Cecil Buller (1886–1973) was a Canadian artist most notable for her wood engravings.
She was born in Montreal and travelled north America, and at 16 years old travelled Europe, mostly England and France. In 1910 She moved to New York where she attended the Art Students League in New York where her wood engravings started to get noticed. Then in 1912 she travels to Paris again where she would have been exposed to Cubists movment that had gained momentum at that time, this inspired the form of her woodcuts in the 1920’s.
She moved to London in 1916 to focus on graphic arts where she was educated under Noel Rooke, at the Central School of Art and Design. It was there that she met John Murphy, they married in 1917 and as an American he was able to move his new wife with him to Greenwich Village, New York in 1918.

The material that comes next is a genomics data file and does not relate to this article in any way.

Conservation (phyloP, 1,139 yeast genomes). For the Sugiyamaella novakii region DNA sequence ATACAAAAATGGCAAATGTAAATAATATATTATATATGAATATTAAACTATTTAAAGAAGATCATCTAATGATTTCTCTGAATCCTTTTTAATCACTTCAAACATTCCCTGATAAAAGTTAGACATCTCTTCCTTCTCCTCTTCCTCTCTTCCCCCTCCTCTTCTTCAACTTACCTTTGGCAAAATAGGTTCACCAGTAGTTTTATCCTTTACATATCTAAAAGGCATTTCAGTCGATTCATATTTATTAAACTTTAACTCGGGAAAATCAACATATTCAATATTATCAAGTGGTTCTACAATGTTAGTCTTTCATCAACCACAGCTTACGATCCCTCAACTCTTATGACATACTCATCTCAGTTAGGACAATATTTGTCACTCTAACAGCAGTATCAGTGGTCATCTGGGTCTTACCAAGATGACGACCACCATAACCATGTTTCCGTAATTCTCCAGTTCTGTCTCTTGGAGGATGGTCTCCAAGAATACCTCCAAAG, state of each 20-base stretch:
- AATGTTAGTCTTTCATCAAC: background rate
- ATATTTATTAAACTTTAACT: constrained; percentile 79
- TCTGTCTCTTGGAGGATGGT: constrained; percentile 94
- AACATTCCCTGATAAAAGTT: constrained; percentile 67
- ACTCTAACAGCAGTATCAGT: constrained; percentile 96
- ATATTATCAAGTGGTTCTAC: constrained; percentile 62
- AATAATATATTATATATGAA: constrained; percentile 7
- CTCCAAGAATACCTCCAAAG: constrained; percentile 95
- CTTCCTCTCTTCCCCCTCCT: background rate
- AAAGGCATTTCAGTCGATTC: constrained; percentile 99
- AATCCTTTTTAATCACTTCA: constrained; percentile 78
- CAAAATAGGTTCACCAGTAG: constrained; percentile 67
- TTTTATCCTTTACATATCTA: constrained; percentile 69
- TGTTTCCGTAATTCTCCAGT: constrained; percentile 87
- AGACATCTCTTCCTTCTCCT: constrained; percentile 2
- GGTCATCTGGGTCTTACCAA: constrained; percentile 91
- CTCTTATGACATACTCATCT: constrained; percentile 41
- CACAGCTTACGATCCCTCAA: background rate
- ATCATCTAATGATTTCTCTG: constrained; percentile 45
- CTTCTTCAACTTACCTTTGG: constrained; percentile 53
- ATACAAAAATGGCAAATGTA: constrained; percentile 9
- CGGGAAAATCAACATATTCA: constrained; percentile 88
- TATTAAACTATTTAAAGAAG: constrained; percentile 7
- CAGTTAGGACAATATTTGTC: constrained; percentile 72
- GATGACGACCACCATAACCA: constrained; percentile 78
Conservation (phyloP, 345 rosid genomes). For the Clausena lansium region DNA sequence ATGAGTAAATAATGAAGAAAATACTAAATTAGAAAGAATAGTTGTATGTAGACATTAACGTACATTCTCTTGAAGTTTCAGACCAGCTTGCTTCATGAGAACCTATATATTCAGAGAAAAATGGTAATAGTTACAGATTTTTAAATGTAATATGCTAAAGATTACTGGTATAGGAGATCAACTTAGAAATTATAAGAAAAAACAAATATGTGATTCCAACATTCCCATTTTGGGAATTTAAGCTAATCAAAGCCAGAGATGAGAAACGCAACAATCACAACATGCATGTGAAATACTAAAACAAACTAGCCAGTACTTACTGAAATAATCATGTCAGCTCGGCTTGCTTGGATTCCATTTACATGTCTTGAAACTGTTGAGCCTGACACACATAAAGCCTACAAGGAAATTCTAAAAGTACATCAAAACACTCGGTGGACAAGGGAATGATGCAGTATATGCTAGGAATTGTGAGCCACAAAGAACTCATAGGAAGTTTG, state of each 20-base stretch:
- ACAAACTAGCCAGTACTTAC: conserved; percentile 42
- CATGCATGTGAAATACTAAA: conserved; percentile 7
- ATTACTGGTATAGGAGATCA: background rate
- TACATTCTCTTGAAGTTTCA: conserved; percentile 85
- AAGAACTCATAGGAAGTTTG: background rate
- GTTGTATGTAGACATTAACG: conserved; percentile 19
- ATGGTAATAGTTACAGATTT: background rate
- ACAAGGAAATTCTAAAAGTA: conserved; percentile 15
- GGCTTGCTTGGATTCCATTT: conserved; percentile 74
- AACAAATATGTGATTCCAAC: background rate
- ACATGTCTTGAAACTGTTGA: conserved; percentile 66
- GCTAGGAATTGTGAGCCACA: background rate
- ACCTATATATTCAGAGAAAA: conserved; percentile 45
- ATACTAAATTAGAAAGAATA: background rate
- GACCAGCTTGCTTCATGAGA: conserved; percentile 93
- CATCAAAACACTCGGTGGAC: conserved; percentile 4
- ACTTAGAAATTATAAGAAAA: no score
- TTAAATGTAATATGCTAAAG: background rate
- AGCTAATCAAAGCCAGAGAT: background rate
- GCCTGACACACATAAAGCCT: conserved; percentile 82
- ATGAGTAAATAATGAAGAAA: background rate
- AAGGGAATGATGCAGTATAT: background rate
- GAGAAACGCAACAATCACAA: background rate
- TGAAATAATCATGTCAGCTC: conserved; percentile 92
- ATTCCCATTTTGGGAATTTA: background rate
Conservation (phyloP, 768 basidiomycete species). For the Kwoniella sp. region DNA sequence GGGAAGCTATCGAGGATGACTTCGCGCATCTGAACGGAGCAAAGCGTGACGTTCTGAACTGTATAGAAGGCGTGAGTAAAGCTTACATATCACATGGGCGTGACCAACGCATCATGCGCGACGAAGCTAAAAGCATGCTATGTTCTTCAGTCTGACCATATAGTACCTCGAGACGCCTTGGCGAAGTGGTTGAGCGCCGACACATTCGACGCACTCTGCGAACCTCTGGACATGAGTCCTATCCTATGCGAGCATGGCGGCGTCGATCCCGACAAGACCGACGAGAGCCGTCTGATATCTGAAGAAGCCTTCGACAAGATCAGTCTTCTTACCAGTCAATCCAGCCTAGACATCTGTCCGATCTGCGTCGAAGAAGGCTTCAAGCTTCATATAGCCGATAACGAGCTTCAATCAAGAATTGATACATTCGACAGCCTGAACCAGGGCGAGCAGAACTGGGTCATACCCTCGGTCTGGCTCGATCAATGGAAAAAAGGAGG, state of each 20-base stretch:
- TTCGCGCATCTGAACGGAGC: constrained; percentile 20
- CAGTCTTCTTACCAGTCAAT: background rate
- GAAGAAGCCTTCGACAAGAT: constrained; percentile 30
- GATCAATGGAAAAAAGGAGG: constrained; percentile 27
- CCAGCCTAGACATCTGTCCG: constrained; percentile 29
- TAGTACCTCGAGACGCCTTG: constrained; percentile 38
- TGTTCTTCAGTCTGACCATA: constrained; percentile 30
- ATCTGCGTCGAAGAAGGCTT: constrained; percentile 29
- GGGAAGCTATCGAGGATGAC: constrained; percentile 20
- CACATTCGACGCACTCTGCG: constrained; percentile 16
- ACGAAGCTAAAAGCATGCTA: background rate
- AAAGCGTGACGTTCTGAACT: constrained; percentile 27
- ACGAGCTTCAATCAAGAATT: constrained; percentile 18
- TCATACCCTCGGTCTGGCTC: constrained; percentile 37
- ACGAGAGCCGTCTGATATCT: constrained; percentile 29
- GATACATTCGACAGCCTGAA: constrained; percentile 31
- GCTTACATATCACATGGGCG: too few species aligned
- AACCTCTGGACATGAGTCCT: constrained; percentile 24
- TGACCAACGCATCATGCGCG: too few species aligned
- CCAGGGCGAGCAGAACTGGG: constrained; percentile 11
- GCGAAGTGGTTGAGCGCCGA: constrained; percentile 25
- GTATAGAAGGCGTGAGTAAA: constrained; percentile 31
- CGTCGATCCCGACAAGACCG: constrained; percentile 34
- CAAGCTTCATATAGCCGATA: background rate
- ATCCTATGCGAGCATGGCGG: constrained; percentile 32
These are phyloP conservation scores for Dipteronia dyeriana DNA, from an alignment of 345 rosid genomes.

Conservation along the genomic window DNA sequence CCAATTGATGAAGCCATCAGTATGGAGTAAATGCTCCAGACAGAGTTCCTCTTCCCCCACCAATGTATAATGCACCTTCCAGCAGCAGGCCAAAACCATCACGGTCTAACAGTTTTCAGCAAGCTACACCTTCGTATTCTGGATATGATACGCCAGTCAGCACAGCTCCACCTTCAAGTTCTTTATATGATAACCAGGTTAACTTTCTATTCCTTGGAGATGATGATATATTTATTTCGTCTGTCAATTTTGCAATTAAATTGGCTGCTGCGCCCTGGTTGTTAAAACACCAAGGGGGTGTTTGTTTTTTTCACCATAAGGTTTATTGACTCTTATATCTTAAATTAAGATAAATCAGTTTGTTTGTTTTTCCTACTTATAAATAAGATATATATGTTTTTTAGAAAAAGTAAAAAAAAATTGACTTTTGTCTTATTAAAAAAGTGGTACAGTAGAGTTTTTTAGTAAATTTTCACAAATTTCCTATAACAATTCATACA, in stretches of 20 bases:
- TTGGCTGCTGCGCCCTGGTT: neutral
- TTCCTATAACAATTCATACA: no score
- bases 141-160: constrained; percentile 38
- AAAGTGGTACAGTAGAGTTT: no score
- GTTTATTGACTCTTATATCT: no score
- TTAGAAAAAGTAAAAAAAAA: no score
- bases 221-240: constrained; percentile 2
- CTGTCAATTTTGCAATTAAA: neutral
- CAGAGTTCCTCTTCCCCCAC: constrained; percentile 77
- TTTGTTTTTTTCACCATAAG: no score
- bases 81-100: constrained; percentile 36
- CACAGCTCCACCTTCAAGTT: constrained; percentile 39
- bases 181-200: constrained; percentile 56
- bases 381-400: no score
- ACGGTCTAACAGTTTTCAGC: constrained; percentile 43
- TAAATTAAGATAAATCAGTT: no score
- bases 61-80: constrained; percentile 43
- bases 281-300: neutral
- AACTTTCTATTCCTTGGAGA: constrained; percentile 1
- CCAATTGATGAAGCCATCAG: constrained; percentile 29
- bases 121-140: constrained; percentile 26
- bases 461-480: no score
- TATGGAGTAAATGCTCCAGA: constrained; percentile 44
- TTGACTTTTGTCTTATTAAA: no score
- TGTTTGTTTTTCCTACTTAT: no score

She gained success in the 20’s and 30’s for her wood engravings and were exhibited. In 1924 her only son was born, in 1930 an essay on her work was published in The Print Collector’s Quarterly. In 1937 she separates from her husband. From then on she travelled widely to Egypt, Iran, Greese, Afghanistan, and back and forth to London and Paris. In 1973 she died of a stroke.
She was awarded the Pennel Prize, Library of Congress, D.C. (1945), the Audubon Society Award (1947 and 1953) and the National Academy of Design Graphic Art Award (1949).